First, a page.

Mary is the DevOps manager spearheading the team responsible for operationalizing software products.

“My priority is providing a stable, reliable, secure infrastructure that supports predictable, frequent, and repeatable successes.”

Focus Area: Security

Rajit’s Priorities

If any analytics capability isn’t 100 percent secure, it’s a non-starter. Security needs to be easy to implement and give us granular control, so we can set access down to the row- or column-level depending on the user.

Mary’s Priorities

Ensure security of all infrastructure and product levels and deployments, including cloud multi-tenant implementations. Avoid multiple overlapping security methods that are difficult to maintain and could allow “cracks” to open during ever faster, more frequent release cycles.

Focus Area: Capabilities

Rajit’s Priorities

My team needs a rich set of exible tools so they can build unique dashboards and reports that match the rest of our application. The platform should extend to meet our needs: It shouldn’t be an issue if we want to add new features like predictive analytics, support for multiple data sources, database write-back, or self-service capabilities.

Mary’s Priorities

A single unnecessary capability could put extra demand on my team and bog down the application for our users. Avoid adding software tools and capabilities that require separate servers, proprietary
data structures, or any other infrastructure elements my team has to install, learn, and maintain. And be careful about adding new features just “because we can.”

Focus Area: Extensibility

Rajit’s Priorities

The platform needs to be fully extensible, so it’s easy to add new capabilities as needed. It should address any analytics or integration need by leveraging third-party visualizations, plug-ins, APIs, and components like jQuery and D3.

Mary’s Priorities

Everything should work with our preferred tech stack. To maximize performance levels and keep long-term maintenance at a minimum, the analytics platform must work with our existing infrastructure.

How a DevOps-Friendly Embedded Analytics Platform Bridges the Gap

Security doesn’t change. The embedded analytics platform uses the company’s existing authentication and authorization frameworks to provide single sign-on access. Any changes the application team makes to user roles and rights are instantly reflected in the analytics. Database access can be expanded or rolled out to new groups in minutes.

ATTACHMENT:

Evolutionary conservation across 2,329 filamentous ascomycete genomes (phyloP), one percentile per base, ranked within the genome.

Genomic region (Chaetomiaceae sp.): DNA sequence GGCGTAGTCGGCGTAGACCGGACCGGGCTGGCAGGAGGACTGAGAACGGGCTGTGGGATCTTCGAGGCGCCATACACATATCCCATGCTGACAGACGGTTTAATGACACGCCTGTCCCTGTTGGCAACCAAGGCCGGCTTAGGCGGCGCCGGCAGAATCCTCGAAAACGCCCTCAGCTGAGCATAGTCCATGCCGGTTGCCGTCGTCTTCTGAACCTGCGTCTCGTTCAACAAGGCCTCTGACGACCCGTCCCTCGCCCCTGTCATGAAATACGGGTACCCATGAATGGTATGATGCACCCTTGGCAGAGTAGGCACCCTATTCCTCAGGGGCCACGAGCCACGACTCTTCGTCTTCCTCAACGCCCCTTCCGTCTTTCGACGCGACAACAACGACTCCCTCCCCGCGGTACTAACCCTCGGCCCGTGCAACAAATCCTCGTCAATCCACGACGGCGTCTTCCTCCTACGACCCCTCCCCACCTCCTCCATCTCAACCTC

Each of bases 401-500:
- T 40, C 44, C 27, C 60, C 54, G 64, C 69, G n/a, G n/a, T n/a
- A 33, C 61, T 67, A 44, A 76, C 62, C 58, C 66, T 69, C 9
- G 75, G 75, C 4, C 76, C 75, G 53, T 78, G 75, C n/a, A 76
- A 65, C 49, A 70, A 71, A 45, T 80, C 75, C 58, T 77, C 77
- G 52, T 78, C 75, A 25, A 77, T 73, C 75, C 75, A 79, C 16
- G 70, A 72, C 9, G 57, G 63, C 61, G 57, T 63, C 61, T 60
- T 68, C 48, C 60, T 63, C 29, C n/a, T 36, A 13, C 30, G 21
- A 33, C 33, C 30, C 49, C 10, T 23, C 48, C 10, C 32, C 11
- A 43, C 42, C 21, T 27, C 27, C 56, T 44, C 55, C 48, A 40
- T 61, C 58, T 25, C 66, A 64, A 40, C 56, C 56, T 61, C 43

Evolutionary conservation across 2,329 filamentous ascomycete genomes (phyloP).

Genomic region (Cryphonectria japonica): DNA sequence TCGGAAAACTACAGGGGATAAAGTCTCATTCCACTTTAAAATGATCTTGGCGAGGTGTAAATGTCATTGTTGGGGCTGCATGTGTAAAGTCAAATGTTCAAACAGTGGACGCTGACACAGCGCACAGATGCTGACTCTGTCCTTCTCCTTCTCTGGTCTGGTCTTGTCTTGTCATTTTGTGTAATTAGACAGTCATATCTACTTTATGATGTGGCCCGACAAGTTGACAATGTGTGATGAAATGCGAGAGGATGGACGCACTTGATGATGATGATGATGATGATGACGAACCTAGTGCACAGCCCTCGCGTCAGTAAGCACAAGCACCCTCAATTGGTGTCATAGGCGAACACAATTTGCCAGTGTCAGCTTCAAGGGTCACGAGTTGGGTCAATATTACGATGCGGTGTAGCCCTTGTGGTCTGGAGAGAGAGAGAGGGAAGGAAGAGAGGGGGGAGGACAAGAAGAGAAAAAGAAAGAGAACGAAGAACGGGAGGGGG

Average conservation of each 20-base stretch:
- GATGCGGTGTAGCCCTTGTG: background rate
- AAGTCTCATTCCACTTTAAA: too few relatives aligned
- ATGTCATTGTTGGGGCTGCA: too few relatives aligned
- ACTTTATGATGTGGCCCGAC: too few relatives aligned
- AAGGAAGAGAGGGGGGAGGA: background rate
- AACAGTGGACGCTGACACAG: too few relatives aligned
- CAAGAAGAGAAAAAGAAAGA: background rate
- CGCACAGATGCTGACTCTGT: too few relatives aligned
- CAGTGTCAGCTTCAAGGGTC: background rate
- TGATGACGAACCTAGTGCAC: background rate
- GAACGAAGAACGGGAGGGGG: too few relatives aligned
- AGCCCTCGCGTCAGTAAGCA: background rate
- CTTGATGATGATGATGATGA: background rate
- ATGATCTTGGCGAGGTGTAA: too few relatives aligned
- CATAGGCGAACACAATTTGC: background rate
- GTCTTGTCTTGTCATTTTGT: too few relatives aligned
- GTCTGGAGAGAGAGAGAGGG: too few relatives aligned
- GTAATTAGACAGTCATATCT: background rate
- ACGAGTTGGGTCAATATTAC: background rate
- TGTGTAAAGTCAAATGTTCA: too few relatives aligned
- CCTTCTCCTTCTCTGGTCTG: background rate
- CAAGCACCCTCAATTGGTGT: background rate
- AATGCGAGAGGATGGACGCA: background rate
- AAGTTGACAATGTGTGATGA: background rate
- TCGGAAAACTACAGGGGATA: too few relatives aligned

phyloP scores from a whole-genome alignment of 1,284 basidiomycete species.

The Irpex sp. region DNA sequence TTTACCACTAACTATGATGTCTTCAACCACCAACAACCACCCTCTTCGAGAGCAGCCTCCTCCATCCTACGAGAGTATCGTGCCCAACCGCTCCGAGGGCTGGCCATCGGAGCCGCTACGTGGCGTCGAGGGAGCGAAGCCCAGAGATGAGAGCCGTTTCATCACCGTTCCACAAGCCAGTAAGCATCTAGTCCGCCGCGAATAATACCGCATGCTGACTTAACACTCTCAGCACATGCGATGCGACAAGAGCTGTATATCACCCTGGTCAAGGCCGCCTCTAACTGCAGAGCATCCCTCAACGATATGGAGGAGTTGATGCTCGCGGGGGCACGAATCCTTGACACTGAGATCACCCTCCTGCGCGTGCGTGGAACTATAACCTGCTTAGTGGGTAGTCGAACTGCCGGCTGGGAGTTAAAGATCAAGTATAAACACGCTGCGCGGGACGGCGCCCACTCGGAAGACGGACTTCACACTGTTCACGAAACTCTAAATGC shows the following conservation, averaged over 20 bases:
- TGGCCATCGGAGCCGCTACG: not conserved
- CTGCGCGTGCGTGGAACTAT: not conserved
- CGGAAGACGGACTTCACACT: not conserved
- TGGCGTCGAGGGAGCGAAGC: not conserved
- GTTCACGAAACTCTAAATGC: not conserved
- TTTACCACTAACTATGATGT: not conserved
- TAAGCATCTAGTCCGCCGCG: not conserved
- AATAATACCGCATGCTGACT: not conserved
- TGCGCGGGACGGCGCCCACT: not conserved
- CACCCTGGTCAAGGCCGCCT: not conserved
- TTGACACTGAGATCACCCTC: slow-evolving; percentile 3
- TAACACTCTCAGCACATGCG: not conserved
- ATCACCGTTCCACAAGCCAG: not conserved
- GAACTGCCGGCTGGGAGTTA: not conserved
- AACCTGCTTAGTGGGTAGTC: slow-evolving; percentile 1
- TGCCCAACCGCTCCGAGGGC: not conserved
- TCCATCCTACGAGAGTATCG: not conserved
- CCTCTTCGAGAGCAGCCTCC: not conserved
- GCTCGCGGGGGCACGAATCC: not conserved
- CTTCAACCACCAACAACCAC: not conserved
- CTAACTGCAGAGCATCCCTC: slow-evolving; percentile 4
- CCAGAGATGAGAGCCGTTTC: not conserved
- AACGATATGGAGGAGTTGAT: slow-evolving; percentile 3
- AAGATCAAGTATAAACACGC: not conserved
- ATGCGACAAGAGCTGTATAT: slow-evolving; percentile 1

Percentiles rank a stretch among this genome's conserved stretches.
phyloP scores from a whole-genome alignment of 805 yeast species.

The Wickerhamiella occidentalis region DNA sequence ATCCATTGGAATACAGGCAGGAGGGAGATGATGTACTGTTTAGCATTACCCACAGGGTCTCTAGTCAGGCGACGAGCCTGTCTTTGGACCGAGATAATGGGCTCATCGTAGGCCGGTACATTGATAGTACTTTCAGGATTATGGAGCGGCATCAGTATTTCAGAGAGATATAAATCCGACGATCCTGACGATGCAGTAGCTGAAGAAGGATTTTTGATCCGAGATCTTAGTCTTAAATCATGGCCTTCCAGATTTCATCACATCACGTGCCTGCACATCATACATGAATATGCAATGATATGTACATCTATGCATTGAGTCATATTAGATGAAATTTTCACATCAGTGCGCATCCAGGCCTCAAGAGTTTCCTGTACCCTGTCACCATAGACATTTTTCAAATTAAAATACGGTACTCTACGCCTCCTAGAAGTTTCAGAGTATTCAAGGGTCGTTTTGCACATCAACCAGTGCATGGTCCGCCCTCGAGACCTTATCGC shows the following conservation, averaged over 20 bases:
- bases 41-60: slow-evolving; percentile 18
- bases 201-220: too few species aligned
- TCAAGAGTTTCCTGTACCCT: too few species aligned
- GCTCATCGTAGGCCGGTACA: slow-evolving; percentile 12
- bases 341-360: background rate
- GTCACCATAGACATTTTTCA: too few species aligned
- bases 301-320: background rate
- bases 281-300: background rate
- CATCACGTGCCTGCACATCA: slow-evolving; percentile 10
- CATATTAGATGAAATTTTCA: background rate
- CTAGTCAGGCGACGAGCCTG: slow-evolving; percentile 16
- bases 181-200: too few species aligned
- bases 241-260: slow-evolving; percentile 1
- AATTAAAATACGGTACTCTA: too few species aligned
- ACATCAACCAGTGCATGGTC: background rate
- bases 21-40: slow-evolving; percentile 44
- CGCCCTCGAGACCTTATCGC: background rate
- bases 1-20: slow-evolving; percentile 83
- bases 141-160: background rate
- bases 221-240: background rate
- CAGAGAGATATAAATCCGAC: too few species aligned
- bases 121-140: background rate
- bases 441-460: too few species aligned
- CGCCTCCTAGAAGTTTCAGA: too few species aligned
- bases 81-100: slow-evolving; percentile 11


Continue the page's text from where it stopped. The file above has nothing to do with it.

The embedded analytics platform supports the latest features without adding burden to DevOps. Every capability deploys via methods Mary’s team is already using. These capabilities can run on Linux and Windows OS, .NET and Java platforms, on-premises or in the cloud, including multi- tenant deployments, in container and virtual architectures.

A fully extensible platform supports sustainable, streamlined product delivery lifecycles. Watch out for elements that work in a proprietary way, forcing your team to learn a whole new skillset or system.


When embedded analytics providers say their platform and tools will work with your tech stack and are DevOps-friendly, what do they really mean?

Consider these five factors when evaluating embedded analytics solutions with DevOps in mind.

1. The embedded analytics solution integrates with your existing security model

If the solution is DevOps-friendly, it will continue handling security with the same methods your DevOps team is currently using. You won’t have to recreate or replicate security information in two different places. The embedded analytics solution will make it easy to partition multi-tenant data, limit access to individual records in your data, and secure different parts of the application, workflow, and capabilities.

The rising trend of DevSecOps teams is an indicator of how essential security is to DevOps teams everywhere.

Security Considerations for DevOps:

AUTHORIZATION CONTROLS. DevOps has no desire to change authorization methods for controlling database access. Whatever they’re currently using—credentials, enterprise services account, or something else—the embedded analytics platform should adapt to it.

STANDARDS-BASED SSO. It’s important for user experience that embedded analytics applications play within a single sign-on (SSO) environment—and important for DevOps that they do it based on standards. Any custom elements divert DevOps resources to figuring out SSO peculiarities and decrease the odds of being able to quickly debug any problems.